FINALLY the Jell-O® was jelled, and I stirred in the strawberries.

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And spread it on top of the cream cheese layer.

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Then put it in the fridge for three hours to set or whatever.

When I was 95 years old, I pulled it out and cut a square for myself and a square for Fred. Then I took a really shitty picture of it.

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The verdict? Meh. Fred hated it, but the next morning he tried it again (when he was in a better mood instead of having to wait all day to try it) and said “It’s not terrible.”

It was okay, but am I going to devote my day to making it again? Oh, hell no. (I should add that although it took several hours to get to the finished product, it’s not like I had to stand there and supervise it or anything. But still.)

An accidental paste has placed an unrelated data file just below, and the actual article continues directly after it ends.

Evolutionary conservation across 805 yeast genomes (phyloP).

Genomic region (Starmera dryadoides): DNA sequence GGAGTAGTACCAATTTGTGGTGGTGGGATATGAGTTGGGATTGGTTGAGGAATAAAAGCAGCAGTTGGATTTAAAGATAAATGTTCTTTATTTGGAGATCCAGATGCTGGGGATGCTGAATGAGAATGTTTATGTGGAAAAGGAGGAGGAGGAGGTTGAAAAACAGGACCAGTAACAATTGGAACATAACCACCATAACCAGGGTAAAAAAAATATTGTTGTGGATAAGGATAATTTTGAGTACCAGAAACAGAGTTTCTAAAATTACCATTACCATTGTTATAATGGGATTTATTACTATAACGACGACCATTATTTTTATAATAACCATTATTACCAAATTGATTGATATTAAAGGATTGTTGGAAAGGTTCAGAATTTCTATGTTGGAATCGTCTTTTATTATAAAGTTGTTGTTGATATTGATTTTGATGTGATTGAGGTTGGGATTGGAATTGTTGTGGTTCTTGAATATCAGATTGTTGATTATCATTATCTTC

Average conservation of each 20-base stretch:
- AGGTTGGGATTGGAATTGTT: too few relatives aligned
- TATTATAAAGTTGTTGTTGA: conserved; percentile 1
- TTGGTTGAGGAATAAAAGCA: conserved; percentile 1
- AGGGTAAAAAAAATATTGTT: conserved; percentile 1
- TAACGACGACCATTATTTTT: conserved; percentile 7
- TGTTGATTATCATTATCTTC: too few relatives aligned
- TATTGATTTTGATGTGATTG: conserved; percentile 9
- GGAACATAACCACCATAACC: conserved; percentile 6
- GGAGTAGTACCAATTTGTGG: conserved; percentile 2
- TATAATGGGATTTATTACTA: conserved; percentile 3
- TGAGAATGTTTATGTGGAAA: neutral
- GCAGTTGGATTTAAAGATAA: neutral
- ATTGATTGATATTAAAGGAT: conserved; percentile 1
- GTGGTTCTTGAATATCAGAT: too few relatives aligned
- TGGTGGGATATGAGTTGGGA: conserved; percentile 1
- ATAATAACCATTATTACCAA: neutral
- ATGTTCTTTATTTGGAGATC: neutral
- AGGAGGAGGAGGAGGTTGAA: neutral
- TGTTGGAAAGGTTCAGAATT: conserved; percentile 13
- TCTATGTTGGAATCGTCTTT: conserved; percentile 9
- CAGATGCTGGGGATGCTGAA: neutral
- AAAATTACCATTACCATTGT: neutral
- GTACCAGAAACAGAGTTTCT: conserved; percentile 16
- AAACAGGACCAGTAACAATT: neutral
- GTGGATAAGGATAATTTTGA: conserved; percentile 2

If you held a gun to my head and forced me to make it again, I’d substitute graham cracker crumbs for the pretzels, double the middle (cream cheese) layer, and use blueberries instead of strawberries.

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Nance’s Take:

Okay, I’m not even going to try and hide it.  I love the shit out of Jell-O® salads.  In my defense I grew up in a family that was very involved with the Lutheran church (gasp!) and I have a lot of aunts and female cousins.  Potluck dinners and baby/wedding showers were definitely a way of life around here.